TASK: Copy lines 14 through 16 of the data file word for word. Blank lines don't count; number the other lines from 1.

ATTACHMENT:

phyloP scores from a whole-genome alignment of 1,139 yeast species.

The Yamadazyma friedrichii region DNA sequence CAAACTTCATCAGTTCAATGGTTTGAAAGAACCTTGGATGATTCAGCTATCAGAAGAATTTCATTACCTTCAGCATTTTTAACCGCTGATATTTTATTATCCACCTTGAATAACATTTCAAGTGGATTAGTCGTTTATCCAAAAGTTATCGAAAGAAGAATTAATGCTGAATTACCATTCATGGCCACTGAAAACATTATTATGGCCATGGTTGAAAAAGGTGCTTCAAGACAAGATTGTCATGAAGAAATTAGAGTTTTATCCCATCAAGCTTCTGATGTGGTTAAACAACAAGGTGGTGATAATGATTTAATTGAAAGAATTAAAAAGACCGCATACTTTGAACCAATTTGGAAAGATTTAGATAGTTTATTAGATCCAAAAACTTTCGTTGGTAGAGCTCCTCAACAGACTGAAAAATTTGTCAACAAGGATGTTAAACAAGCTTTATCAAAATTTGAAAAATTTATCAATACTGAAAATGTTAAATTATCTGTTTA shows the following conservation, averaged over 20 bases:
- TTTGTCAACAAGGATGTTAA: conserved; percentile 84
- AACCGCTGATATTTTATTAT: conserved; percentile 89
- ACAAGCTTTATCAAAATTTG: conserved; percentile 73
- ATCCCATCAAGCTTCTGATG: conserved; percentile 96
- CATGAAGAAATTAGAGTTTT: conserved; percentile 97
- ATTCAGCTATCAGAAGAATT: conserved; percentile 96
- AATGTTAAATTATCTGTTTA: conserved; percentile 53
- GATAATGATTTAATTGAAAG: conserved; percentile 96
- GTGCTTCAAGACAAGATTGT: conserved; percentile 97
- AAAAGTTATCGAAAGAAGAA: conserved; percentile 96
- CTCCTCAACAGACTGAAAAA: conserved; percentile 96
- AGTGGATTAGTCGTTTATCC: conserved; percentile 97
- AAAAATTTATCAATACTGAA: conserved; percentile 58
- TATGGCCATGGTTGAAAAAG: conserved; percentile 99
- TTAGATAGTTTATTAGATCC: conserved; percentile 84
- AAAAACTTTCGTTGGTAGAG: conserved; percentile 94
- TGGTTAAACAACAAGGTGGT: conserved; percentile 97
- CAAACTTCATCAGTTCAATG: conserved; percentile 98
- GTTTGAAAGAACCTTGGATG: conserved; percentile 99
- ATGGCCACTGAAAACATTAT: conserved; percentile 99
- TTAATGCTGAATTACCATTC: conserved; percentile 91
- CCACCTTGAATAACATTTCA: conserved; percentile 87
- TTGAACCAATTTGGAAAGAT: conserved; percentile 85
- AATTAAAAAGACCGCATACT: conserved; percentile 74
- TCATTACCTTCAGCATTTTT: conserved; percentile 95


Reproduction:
- AGTGGATTAGTCGTTTATCC: conserved; percentile 97
- AAAAATTTATCAATACTGAA: conserved; percentile 58
- TATGGCCATGGTTGAAAAAG: conserved; percentile 99